The Monster Squad is a Horror/Comedy classic released in 1987. When I say Horror, I mean it in the sense that it contains the Classic Universal Monsters to varying degrees. Which in my opinion is what really makes this movie as good as it is, because that certainly wasn’t the writing. Honestly I had never even heard of this film until about six months ago, and after looking into I have no idea how I missed this film growing up. I can’t feel that my lack of nostalgic goggles is bringing the film down or if it was just over-hyped. But for me as fun as it is, The Monster Squad feels like it’s trying to hard. As many scenes that are fun and memorable, there’s just as many scenes that fall flat. Coupled with how easily the majority of the monsters gets killed, looking at you Mummy and Gill-Man, they come off as weak and don’t live up to their iconic nature.
The Monster Squad follows pre-teen Sean Crenshaw (Andre Gower) leader of a monster fan club, The Monster Squad. His friends Patrick (Robby Kiger), Horace AKA Fat Kid (Brent Chalem), and Eugene (Micheal Faustino) comprise the rest of the club. Which quickly adds Rudy (Ryan Lambert) a cool Jr. High kid, who only wants to join so he can peep on Patrick’s sister (Lisa Fuller). Sean’s little sister Phoebe (Ashley Bank), also wishes to join, something he dead set against. Sean is given of Dr. Van Helsing’s diary a gift, but his dismay learns that it’s written in German. While this is going down, Dracula (Duncan Regehr) comes to town and starts gathering his monster allies, including The Mummy (Micheal MacKay), Gill-Man (Tom Woodruff), The Wolf-Man (Carl Thibault) and the Frankenstein Monster (Tom Noonan). Dracula also changes a trio of girls into his classic Brides. Sean takes the diary to the only person he knows that can speak German, The Scary German guy that lives down the street. Who turns out isn’t scary and is in fact a super chill dude. He translates the diary for them that describes an amulet comprised of good and a spell about how to use it to open a portal to Limbo. Van Helsing meant to use this portal on Dracula years ago, but failed and got trapped there instead and the portal can only be opened once every hundred years. Dracula sends The Frankenstein Monster after Van Helsing’s diary.But, after Frankenstein’s Monster runs into Pheobe and she greets him the kindness he’s always wanted, he turns on Dracula faster than a Jail House snitch. With his help Sean and the rest of Monster Squad make a plan to defeat Dracula and his monster allies once and for all… the plan includes blackmailing a teenage girl to take part in their ritual.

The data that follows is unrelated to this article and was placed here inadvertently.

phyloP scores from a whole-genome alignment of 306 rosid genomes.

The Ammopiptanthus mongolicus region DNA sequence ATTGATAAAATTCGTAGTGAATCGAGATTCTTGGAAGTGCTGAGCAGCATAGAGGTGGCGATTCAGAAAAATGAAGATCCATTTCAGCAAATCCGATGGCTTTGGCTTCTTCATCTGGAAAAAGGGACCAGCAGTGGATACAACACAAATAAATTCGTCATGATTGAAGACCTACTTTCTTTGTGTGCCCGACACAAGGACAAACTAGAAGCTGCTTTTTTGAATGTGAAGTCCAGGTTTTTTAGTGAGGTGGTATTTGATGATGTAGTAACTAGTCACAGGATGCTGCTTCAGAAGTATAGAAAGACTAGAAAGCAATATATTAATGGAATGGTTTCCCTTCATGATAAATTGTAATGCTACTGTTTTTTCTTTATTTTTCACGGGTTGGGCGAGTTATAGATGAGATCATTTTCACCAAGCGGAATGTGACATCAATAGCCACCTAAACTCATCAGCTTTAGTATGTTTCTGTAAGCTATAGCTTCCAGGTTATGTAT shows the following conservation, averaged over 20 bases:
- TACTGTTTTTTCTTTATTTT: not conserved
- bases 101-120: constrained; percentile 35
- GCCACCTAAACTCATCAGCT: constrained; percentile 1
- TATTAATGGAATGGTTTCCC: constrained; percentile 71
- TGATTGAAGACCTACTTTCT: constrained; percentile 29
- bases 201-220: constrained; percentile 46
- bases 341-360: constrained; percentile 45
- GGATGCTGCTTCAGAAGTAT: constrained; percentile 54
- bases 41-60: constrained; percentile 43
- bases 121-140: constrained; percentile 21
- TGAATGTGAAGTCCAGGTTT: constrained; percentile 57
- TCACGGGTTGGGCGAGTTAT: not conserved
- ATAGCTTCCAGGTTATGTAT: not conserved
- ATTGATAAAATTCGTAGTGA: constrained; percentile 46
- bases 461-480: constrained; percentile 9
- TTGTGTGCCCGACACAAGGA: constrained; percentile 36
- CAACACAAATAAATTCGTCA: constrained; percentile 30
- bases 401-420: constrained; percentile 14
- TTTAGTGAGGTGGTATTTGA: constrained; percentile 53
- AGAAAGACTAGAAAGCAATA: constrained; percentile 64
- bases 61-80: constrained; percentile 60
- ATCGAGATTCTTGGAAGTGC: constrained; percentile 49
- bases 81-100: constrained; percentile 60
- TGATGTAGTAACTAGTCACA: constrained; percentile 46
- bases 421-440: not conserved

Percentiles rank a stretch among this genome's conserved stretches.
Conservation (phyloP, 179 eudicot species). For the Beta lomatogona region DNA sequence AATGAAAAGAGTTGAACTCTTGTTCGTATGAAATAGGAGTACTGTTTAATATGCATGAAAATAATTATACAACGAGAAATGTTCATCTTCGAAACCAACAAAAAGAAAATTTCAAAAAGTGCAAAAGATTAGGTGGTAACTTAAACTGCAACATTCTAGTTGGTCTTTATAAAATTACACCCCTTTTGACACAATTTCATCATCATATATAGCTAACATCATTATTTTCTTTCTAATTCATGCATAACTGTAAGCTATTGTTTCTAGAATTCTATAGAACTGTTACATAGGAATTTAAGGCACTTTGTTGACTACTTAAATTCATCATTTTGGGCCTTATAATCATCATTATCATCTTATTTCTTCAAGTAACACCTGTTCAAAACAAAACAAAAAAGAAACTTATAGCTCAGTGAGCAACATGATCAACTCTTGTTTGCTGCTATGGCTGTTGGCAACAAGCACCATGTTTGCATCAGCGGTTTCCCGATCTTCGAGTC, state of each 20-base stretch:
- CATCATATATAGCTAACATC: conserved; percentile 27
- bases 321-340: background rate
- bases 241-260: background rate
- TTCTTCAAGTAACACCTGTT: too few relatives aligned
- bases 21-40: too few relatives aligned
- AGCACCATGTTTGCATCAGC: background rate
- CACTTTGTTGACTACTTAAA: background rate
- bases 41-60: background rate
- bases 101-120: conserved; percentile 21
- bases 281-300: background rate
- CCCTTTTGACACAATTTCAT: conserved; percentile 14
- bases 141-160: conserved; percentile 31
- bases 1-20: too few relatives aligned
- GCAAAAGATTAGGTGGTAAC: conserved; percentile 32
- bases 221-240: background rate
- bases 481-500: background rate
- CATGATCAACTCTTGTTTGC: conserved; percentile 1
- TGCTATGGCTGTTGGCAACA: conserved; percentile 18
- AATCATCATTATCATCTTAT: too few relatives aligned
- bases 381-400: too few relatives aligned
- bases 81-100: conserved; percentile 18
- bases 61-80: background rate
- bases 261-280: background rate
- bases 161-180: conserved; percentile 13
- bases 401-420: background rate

My one serious criticism is the unbalanced tone of the film. It has brief moments where it flirts with being a horror movie, but’s always ruined quickly. They also reduce the monsters to comic relief almost the second after they introduce them. It’s my opinion that if the filmmakers had taken the horror side of this coin more seriously, I would have enjoyed this film more.
My second criticism is one born of personal frustration and that’s with Frankenstien’s Monster. Due mostly to him having a name, while officially his never named in the novel, Victor does briefly consider naming him Adam and considers no other. So that in my opinion is his name, Adam Frankenstein. So calling the monster Frankenstein, not technically wrong. But he should at least be known as Adam, even I, Frankenstein got that right.
But other than that, movies solid with some really great moments. My personal favorite is when the children ask The Scary German Guy how he knows so much about monsters, his reply is he has some experience with monsters and it’s revealed he has a concentration camp number tattoo. This coupled with his straight up acceptance of the kid’s belief in monsters, makes him the hero of this story for me.
Final Thoughts, I just don’t get it and I know that falls on me. Maybe some of that inner child that loved movies like this and would watch Howard the Duck on a loop has diminished under the weight of time. Maybe I take my horror films to seriously to get the jokes, or maybe not seriously enough allowing me to get the satire. The Monster Squad does deliver a quality monster film that is child friendly… for the most part and it does it with an awesome feel of the 80’s. 8/10